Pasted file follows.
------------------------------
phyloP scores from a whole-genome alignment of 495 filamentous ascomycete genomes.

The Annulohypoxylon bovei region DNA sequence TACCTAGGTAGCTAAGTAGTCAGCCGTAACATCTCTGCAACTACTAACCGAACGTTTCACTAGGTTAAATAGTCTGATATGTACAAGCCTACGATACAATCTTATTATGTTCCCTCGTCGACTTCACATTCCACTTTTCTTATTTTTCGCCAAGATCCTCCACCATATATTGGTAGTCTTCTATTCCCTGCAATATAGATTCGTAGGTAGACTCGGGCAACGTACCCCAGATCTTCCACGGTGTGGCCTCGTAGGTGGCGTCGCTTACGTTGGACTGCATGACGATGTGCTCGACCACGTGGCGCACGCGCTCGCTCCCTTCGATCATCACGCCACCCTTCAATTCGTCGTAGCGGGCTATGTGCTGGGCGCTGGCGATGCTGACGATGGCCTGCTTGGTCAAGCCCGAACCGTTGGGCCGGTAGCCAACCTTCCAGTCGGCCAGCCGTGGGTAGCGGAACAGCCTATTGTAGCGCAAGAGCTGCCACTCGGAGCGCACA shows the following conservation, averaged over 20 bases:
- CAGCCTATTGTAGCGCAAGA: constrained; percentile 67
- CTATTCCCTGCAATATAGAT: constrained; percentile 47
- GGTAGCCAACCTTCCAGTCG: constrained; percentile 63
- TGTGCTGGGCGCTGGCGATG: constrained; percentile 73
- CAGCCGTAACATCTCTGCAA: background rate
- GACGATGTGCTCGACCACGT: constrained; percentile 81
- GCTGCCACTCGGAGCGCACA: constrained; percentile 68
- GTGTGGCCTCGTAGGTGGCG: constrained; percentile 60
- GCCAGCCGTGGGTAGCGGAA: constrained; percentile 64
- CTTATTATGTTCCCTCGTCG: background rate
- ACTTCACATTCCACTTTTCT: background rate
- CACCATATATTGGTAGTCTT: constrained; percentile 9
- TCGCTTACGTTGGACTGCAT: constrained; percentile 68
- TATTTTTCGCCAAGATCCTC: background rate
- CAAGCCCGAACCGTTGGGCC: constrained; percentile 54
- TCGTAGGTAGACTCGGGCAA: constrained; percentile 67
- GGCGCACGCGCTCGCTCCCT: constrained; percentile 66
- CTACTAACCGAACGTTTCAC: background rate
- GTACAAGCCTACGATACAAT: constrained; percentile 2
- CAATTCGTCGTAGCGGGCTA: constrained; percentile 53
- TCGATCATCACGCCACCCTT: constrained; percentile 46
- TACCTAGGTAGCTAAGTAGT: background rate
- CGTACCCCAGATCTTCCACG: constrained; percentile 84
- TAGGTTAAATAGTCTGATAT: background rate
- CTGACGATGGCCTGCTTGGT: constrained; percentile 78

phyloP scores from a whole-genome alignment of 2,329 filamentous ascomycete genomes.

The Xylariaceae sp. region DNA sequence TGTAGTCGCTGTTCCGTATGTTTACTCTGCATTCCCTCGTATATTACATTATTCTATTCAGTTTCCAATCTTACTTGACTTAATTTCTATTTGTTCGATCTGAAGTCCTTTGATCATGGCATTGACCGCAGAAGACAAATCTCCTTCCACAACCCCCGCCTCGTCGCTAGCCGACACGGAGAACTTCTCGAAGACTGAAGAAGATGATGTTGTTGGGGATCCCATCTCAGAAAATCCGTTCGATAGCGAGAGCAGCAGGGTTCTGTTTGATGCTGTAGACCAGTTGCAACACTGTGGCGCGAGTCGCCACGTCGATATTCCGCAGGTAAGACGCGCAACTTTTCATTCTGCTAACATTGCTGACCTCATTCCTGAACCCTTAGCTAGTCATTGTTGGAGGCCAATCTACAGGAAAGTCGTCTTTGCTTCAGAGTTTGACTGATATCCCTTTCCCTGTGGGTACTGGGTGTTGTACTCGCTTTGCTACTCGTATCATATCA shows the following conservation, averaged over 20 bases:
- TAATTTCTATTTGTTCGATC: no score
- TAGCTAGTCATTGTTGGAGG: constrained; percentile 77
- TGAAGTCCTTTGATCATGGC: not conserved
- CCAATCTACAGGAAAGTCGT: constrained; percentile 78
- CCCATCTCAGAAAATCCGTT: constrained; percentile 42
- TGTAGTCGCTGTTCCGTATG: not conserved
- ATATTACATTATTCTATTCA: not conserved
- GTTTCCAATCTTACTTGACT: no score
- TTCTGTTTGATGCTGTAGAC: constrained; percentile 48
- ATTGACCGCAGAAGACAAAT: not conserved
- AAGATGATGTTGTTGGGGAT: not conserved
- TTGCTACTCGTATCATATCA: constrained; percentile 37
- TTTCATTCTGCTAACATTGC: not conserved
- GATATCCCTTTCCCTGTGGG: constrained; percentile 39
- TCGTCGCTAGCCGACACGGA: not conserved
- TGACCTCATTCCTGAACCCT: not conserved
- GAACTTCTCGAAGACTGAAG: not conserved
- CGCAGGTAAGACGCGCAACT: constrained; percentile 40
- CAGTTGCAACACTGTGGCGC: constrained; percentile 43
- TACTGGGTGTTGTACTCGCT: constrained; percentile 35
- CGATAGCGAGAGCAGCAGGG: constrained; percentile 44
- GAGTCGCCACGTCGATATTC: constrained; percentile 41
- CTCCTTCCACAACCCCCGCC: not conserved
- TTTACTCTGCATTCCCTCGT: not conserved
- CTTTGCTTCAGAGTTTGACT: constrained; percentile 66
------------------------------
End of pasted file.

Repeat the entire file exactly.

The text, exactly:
phyloP scores from a whole-genome alignment of 495 filamentous ascomycete genomes.

The Annulohypoxylon bovei region DNA sequence TACCTAGGTAGCTAAGTAGTCAGCCGTAACATCTCTGCAACTACTAACCGAACGTTTCACTAGGTTAAATAGTCTGATATGTACAAGCCTACGATACAATCTTATTATGTTCCCTCGTCGACTTCACATTCCACTTTTCTTATTTTTCGCCAAGATCCTCCACCATATATTGGTAGTCTTCTATTCCCTGCAATATAGATTCGTAGGTAGACTCGGGCAACGTACCCCAGATCTTCCACGGTGTGGCCTCGTAGGTGGCGTCGCTTACGTTGGACTGCATGACGATGTGCTCGACCACGTGGCGCACGCGCTCGCTCCCTTCGATCATCACGCCACCCTTCAATTCGTCGTAGCGGGCTATGTGCTGGGCGCTGGCGATGCTGACGATGGCCTGCTTGGTCAAGCCCGAACCGTTGGGCCGGTAGCCAACCTTCCAGTCGGCCAGCCGTGGGTAGCGGAACAGCCTATTGTAGCGCAAGAGCTGCCACTCGGAGCGCACA shows the following conservation, averaged over 20 bases:
- CAGCCTATTGTAGCGCAAGA: constrained; percentile 67
- CTATTCCCTGCAATATAGAT: constrained; percentile 47
- GGTAGCCAACCTTCCAGTCG: constrained; percentile 63
- TGTGCTGGGCGCTGGCGATG: constrained; percentile 73
- CAGCCGTAACATCTCTGCAA: background rate
- GACGATGTGCTCGACCACGT: constrained; percentile 81
- GCTGCCACTCGGAGCGCACA: constrained; percentile 68
- GTGTGGCCTCGTAGGTGGCG: constrained; percentile 60
- GCCAGCCGTGGGTAGCGGAA: constrained; percentile 64
- CTTATTATGTTCCCTCGTCG: background rate
- ACTTCACATTCCACTTTTCT: background rate
- CACCATATATTGGTAGTCTT: constrained; percentile 9
- TCGCTTACGTTGGACTGCAT: constrained; percentile 68
- TATTTTTCGCCAAGATCCTC: background rate
- CAAGCCCGAACCGTTGGGCC: constrained; percentile 54
- TCGTAGGTAGACTCGGGCAA: constrained; percentile 67
- GGCGCACGCGCTCGCTCCCT: constrained; percentile 66
- CTACTAACCGAACGTTTCAC: background rate
- GTACAAGCCTACGATACAAT: constrained; percentile 2
- CAATTCGTCGTAGCGGGCTA: constrained; percentile 53
- TCGATCATCACGCCACCCTT: constrained; percentile 46
- TACCTAGGTAGCTAAGTAGT: background rate
- CGTACCCCAGATCTTCCACG: constrained; percentile 84
- TAGGTTAAATAGTCTGATAT: background rate
- CTGACGATGGCCTGCTTGGT: constrained; percentile 78

phyloP scores from a whole-genome alignment of 2,329 filamentous ascomycete genomes.

The Xylariaceae sp. region DNA sequence TGTAGTCGCTGTTCCGTATGTTTACTCTGCATTCCCTCGTATATTACATTATTCTATTCAGTTTCCAATCTTACTTGACTTAATTTCTATTTGTTCGATCTGAAGTCCTTTGATCATGGCATTGACCGCAGAAGACAAATCTCCTTCCACAACCCCCGCCTCGTCGCTAGCCGACACGGAGAACTTCTCGAAGACTGAAGAAGATGATGTTGTTGGGGATCCCATCTCAGAAAATCCGTTCGATAGCGAGAGCAGCAGGGTTCTGTTTGATGCTGTAGACCAGTTGCAACACTGTGGCGCGAGTCGCCACGTCGATATTCCGCAGGTAAGACGCGCAACTTTTCATTCTGCTAACATTGCTGACCTCATTCCTGAACCCTTAGCTAGTCATTGTTGGAGGCCAATCTACAGGAAAGTCGTCTTTGCTTCAGAGTTTGACTGATATCCCTTTCCCTGTGGGTACTGGGTGTTGTACTCGCTTTGCTACTCGTATCATATCA shows the following conservation, averaged over 20 bases:
- TAATTTCTATTTGTTCGATC: no score
- TAGCTAGTCATTGTTGGAGG: constrained; percentile 77
- TGAAGTCCTTTGATCATGGC: not conserved
- CCAATCTACAGGAAAGTCGT: constrained; percentile 78
- CCCATCTCAGAAAATCCGTT: constrained; percentile 42
- TGTAGTCGCTGTTCCGTATG: not conserved
- ATATTACATTATTCTATTCA: not conserved
- GTTTCCAATCTTACTTGACT: no score
- TTCTGTTTGATGCTGTAGAC: constrained; percentile 48
- ATTGACCGCAGAAGACAAAT: not conserved
- AAGATGATGTTGTTGGGGAT: not conserved
- TTGCTACTCGTATCATATCA: constrained; percentile 37
- TTTCATTCTGCTAACATTGC: not conserved
- GATATCCCTTTCCCTGTGGG: constrained; percentile 39
- TCGTCGCTAGCCGACACGGA: not conserved
- TGACCTCATTCCTGAACCCT: not conserved
- GAACTTCTCGAAGACTGAAG: not conserved
- CGCAGGTAAGACGCGCAACT: constrained; percentile 40
- CAGTTGCAACACTGTGGCGC: constrained; percentile 43
- TACTGGGTGTTGTACTCGCT: constrained; percentile 35
- CGATAGCGAGAGCAGCAGGG: constrained; percentile 44
- GAGTCGCCACGTCGATATTC: constrained; percentile 41
- CTCCTTCCACAACCCCCGCC: not conserved
- TTTACTCTGCATTCCCTCGT: not conserved
- CTTTGCTTCAGAGTTTGACT: constrained; percentile 66